Iona         Me and D

PrawnsThis picture was taken on Ulva, another small island off Mull. We explored the island with after taking a tiny passenger ferry across. The prawns were caught about 20 metres offshore. It was  one of the simplest, yet most delicious meals I’ve tasted.

Skye

Skye

The view from our cottage in Uig, Skye

This was a particularly poignant journey, in more ways than one. We booked a short break to coincide with Ewan’s due date. I know about only 4% of babies actually arrive on their due date, but I couldn’t bear to be sat in the house, drumming my fingers and thinking of what might be. We decided to get away to take our minds off it. I don’t think it is uncommon for families similarly affected by stillbirth in a similar way to do this.

Sunset Skye

Sunset over the Outer Hebrides

Our cottage was in the far north of the island, near a small village called Uig. It was March, so the weather was cold and bleak, with some snow still on the ground. But it was beautiful. My photographs don’t do it justice. During the daytime we explored the island, battered by the wind, rain and (some) sun, energised by the fresh sea and mountain air. I wanted to do lots of walking, but remember getting frustrated at being tired. Although how many people go hiking 8 weeks after giving birth?? Not many. At night we watched the sunset over the Outer Hebrides and then battered down the hatches in our little cottage.

Glen Coe

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Snow covered Glen Coe

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The Clachaig Inn

Wow – What a spectacular place. It’s pretty impossible to get to the highlands without going through Glen Coe so we have driven through a few times and it never fails to impress. It is often described as one of the most beautiful places in Scotland. We once stopped a night at the Red Squirrel campsite. It was a bit of a miserable drizzly night and we almost had an early night after our long drive and a bland pasta tea cooked on the camping stove. Instead we decided to head on up the road to the Clachaig Inn for a drink. There was a band playing covers and the place was full to bursting. I’m pretty sure sweat was trickling down the walls! It’s hard to describe but it was possibly one of the most unplanned and random, but best nights out ever!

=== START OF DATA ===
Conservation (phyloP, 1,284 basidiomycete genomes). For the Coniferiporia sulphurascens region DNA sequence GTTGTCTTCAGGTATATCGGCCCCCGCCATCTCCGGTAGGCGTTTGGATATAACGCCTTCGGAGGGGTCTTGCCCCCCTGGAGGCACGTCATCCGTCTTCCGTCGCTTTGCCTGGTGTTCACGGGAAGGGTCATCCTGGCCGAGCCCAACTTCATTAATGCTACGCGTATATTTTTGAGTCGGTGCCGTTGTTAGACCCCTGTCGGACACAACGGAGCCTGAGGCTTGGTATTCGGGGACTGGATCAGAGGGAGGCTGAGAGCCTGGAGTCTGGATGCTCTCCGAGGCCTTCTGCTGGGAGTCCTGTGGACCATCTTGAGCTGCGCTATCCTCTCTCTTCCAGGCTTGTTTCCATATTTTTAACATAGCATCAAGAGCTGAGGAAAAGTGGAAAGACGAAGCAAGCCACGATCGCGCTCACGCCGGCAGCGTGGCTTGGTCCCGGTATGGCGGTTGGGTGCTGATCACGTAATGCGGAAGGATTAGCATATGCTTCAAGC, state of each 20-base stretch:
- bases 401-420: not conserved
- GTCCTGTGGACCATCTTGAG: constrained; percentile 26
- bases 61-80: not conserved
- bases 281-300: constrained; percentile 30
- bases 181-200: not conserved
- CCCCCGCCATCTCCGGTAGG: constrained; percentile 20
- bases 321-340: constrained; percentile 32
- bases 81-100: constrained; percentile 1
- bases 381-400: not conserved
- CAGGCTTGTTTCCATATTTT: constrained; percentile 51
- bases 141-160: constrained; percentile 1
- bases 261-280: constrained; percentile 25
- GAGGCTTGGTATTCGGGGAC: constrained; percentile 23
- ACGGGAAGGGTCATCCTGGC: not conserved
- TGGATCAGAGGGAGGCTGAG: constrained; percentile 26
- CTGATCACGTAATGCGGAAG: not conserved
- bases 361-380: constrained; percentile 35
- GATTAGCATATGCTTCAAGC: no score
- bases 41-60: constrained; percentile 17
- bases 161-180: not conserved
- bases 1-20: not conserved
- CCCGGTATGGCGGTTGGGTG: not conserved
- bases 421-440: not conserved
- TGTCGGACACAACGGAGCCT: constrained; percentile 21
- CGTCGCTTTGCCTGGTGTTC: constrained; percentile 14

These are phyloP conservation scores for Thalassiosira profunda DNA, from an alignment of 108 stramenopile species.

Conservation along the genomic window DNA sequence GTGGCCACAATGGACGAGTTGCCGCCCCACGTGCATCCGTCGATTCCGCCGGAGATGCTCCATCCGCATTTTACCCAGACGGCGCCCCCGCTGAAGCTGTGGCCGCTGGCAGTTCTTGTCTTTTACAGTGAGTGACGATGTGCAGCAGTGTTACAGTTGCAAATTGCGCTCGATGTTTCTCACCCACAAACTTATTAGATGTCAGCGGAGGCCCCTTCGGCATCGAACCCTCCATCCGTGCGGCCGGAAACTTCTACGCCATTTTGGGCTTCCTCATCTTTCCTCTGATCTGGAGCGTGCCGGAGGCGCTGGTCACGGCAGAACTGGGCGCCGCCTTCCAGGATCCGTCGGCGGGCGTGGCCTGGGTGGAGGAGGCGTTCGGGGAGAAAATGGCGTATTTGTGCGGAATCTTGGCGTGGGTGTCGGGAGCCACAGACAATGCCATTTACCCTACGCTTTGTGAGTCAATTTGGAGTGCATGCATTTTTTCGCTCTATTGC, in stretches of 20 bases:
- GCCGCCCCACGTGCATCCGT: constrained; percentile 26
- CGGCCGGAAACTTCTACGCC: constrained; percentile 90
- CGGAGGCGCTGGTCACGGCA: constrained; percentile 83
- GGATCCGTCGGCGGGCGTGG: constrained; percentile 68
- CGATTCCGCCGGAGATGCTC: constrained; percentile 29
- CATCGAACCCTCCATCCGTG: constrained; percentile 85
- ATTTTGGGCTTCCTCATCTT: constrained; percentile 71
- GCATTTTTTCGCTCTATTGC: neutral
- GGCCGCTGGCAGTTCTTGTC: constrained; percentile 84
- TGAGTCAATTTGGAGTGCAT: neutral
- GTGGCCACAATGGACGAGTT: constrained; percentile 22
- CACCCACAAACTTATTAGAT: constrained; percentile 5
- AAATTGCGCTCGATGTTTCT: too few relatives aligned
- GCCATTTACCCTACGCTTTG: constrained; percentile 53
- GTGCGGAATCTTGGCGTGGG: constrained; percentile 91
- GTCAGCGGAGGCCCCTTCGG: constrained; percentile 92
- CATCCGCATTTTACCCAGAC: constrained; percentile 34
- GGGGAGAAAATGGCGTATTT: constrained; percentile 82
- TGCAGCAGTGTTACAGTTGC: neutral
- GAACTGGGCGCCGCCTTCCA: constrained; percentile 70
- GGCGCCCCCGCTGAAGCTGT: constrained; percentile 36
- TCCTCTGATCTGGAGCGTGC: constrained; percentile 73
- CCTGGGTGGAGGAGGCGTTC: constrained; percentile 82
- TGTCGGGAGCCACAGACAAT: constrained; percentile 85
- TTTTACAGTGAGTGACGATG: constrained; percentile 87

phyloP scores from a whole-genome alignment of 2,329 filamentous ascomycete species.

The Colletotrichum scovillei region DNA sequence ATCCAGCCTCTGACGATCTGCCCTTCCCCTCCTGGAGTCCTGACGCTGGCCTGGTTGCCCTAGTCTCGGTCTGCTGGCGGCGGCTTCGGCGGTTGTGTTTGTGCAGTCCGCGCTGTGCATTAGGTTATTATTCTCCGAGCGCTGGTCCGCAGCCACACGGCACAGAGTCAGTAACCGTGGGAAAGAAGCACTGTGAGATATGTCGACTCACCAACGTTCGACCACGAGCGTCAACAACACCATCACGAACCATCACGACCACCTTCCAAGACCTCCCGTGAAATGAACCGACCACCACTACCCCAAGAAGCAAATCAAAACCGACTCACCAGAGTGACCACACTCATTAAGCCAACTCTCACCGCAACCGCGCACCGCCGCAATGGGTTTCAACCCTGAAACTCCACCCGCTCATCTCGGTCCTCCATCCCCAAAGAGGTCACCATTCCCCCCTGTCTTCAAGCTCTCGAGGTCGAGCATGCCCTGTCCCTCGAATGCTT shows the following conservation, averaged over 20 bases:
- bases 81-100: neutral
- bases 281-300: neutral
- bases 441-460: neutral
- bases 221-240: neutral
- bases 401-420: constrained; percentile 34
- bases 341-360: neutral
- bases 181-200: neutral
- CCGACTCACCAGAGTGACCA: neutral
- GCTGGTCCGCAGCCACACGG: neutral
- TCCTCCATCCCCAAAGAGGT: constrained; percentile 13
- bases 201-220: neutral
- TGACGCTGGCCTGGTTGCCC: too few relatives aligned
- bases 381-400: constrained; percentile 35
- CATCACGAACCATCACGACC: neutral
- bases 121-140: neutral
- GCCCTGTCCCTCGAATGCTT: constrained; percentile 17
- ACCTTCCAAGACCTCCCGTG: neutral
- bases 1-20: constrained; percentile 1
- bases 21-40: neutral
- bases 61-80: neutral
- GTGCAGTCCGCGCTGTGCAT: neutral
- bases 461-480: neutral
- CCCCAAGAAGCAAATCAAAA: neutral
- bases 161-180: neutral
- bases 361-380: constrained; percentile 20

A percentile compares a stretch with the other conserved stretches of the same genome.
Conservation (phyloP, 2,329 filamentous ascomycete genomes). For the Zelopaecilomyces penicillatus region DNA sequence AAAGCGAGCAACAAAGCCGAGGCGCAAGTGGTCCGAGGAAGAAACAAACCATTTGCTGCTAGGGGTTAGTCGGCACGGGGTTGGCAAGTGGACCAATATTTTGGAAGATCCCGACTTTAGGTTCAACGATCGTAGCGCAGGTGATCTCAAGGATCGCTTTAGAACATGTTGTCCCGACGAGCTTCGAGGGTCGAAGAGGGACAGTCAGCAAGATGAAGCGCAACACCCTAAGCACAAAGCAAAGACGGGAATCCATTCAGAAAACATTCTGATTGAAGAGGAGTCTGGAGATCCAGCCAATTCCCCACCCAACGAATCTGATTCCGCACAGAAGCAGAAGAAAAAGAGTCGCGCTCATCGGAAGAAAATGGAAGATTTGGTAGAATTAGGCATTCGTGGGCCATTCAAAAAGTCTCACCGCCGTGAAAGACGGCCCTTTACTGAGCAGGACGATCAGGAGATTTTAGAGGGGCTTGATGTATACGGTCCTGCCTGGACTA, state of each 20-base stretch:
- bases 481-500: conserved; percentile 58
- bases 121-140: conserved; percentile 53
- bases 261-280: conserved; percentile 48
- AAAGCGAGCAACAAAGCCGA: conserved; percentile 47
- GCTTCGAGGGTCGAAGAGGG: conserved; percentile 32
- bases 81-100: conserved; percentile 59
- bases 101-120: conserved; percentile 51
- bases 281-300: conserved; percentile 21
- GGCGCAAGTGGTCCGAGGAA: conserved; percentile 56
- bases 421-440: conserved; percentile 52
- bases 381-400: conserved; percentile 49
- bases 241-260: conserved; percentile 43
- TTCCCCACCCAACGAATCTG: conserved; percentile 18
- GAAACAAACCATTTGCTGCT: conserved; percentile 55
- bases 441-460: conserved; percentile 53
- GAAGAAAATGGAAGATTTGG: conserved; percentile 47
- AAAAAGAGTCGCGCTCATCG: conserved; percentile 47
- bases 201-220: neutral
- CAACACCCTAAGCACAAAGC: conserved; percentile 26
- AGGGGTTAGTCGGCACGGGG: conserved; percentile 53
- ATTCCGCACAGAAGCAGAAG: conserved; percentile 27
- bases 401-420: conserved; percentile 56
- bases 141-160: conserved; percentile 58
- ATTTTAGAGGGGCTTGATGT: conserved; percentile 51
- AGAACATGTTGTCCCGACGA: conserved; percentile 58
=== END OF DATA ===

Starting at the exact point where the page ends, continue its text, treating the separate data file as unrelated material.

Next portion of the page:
The Small Isles

Eigg Rum  Eigg

Camusdarach overlooks the beautiful Small Isles of Eigg, Rum, Muck and Canna (great names!). We spent 3 nights at a campsite next to the beach. I would sit at sunrise and sunset each night trying to capture as many photographs of the islands as possible. We took a trip to Eigg one day and attempted to scale the Sgurr (the distinct hump shape). Unfortunately we never made it to the top. We were surrounded by swirling mist and at the point when we couldn’t see more than a metre in front of us and with a sheer drop into the Irish Sea below, we turned back!

Edinburgh

Edinburgh

I am so lucky to have visited Edinburgh on numerous occasions with friends and family. One of my brothers used to live nearby and a good friend married a Scotsman and ‘emigrated’ here so we have seen it from the perspective of locals as well as tourists. I have been to the Fringe festival and spent a memorable New Years Eve there. It was also the location of my first (and only so far) marathon! Edinburgh is one of my favourite cities. It is beautiful, easy to navigate and walk around. There is so much to see and do. Again after plenty of visits I could still go back time and time again. Hopefully we will take the boys soon. I’d love to take them to Edinburgh Zoo to see the Giant Panda (and maybe a baby or two!).

 

This list is by no means endless, and there are lots of wonderful places I haven’t included. I’m sure I will get round to sharing some of our experiences from Dumfries and Galloway after our holiday, an area I haven’t really explored since a family trip when I was 4 years old!

I hope you enjoyed hearing about my Scottish Love Affair. Are you a Scottish fan? Please share your favourite places. If not, have I converted you?